For three years I've reported on work-from-home opportunities. My new book, "Fired to Hired," has extensive information devoted to this topic, as does a comprehensive section on my Women For Hire Web site.
Given my dedication to this subject, not a day goes by that I don't receive an e-mail asking about the legitimacy of an ad that touts a way to make money without leaving home.
More times than not, the ad or e-mail I'm shown is a scam. And even though the person asking for advice knows it's probably too good to be true, too often a sense of helplessness leads to hope. They're so eager to find a way to make some money from home, that they're hoping – praying -- the opportunity is legit.
Don't let your guard down. Before buying into an opportunity, review these tips on how to spot, and avoid, a rip-off.
1) Don't assume the ad is legit just because it's on a reputable Web site.
Web sites -- even legitimate news sites, big job boards, your favorite blogs and more -- don't endorse the ads that appear on their sites, nor, more importantly, do they review those ads before they appear online. Look for the fine print that says "sponsored link" or "advertisement." Just because you trust the Web site, doesn't mean you can trust the ads that appear on it.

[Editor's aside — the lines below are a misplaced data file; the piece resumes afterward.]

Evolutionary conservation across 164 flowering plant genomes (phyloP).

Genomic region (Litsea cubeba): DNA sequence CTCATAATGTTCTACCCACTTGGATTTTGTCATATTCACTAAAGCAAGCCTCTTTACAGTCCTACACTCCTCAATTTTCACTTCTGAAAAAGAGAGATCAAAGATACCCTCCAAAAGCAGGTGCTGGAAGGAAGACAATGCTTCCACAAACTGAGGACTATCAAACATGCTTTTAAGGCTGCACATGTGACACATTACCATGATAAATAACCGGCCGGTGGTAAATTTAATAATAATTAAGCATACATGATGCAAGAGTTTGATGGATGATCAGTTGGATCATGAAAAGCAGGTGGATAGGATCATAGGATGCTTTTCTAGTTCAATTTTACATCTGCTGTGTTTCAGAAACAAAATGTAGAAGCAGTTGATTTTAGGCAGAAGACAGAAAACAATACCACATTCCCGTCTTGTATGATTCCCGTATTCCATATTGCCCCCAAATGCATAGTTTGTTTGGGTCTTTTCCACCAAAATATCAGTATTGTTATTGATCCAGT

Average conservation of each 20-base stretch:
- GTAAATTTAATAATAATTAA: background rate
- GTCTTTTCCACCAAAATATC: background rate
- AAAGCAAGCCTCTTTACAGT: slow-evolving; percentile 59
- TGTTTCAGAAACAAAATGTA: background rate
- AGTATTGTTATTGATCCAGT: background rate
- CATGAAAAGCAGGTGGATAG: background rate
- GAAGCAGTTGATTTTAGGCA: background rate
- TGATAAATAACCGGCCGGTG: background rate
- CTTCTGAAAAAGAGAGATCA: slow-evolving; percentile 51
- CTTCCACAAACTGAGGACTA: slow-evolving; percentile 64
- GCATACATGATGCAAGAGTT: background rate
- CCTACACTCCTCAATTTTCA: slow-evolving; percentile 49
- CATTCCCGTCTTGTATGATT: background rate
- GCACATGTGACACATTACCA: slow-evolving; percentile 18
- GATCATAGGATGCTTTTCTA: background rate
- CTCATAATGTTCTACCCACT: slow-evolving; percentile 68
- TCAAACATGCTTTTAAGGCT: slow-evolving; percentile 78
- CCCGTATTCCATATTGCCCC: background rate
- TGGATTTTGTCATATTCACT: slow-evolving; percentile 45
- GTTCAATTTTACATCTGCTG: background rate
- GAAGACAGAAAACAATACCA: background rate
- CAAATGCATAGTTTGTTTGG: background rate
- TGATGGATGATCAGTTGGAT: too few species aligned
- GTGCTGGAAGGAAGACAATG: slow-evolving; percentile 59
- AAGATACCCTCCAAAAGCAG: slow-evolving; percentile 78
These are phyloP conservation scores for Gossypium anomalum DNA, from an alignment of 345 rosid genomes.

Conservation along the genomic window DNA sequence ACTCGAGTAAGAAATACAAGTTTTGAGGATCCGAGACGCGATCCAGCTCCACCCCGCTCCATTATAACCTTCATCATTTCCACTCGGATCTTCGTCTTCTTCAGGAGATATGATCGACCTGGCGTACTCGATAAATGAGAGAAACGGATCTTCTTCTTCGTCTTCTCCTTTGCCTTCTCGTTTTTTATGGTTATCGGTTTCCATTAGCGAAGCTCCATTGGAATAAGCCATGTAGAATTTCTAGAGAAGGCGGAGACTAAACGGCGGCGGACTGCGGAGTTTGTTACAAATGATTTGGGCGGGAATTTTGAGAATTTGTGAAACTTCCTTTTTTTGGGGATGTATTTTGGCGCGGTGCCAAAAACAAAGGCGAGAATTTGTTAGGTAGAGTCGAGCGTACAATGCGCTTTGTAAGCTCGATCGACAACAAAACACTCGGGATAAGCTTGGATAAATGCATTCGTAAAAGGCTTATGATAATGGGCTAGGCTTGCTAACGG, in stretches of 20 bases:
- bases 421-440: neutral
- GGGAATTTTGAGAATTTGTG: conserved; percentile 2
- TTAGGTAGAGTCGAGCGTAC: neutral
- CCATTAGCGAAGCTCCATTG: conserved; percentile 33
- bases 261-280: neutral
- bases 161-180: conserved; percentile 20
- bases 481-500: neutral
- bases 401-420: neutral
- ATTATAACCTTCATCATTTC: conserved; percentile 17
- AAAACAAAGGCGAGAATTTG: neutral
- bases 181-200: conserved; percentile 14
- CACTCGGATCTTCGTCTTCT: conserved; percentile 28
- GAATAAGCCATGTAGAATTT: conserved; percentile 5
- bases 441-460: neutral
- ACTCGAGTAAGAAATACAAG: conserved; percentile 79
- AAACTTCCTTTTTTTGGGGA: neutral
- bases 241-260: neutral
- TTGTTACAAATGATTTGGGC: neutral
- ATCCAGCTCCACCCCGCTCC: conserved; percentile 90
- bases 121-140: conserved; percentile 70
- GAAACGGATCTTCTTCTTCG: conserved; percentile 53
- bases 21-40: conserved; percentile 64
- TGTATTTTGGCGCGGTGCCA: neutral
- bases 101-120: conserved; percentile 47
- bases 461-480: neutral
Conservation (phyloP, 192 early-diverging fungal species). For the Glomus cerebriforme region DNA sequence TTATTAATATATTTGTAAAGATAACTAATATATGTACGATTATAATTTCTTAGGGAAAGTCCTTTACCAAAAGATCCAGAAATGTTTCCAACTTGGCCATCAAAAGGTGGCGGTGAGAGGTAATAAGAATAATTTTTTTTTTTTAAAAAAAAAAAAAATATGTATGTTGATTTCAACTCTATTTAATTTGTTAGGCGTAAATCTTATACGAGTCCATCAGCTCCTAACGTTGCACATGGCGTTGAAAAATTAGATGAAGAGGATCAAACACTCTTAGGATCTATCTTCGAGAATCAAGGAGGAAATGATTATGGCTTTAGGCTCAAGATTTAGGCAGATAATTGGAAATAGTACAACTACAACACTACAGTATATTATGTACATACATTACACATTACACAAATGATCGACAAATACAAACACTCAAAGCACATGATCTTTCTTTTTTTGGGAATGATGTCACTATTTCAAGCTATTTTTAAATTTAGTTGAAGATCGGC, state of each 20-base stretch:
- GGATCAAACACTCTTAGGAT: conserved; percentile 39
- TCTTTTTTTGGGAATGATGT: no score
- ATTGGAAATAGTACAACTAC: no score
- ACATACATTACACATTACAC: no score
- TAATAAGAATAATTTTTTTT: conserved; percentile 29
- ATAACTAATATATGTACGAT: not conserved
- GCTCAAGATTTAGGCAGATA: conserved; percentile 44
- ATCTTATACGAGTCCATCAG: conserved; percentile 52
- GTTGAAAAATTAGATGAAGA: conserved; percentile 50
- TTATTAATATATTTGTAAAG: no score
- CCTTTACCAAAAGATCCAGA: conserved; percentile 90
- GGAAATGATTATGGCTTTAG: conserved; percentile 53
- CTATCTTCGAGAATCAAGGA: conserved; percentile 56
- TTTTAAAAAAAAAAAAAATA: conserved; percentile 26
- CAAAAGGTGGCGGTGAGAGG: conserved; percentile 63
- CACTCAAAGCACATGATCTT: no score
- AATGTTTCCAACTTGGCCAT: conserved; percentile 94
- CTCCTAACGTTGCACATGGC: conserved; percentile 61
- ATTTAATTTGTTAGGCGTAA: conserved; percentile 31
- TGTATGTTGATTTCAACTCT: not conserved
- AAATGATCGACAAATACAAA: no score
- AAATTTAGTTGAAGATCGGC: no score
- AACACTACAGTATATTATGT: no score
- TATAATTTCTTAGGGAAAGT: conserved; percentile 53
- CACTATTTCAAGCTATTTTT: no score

2) Don't trust the use of logos from news organizations.
Work from home ads often feature logos from trusted news organizations such as ABC, CBS, NBC, CNN and more. Anyone can find those logos on the Web and slap them onto any Web site. Don't assume the offer is legit just because those logos appear. It's likely that the logos are being used without permission.
3) Don't buy into "act now for fast, easy money."
There's no such thing as "fast, easy money" or I'd be doing it every day. Every legitimate opportunity I know requires hard work for reasonable compensation. If you sense any tinge of "get rich quick," don't bite.
4) Don't be tricked by huge hourly, weekly or monthly wages.
Ads that boast an outrageous wage -- such as the ability to earn $38 an hour, up to $2,000 a week, or thousands per month -- are usually not valid. Those figures are designed to lure desperate people who've only dreamed of raking in such big bucks. Any genuine way to make that kind of money would be much more discreet in its offering and it would not be plastered all over the Web.
5) Don't accept "no skill required."
Is there really any job in America that doesn't require some kind of skill? Of course not, so steer clear of ads that brag about not needing any kind of skill to get started.
6) Don't get suckered by "check availability."
Many sites tell you to provide your mailing address and e-mail address to check to see if a slot is available. That's designed to make you think it's oh-so-selective with very limited opportunities. Yet you'll find that no matter what you enter, a slot is always available. It's hardly your lucky day. Furthermore, a real opportunity doesn't put a number on the number of positions left.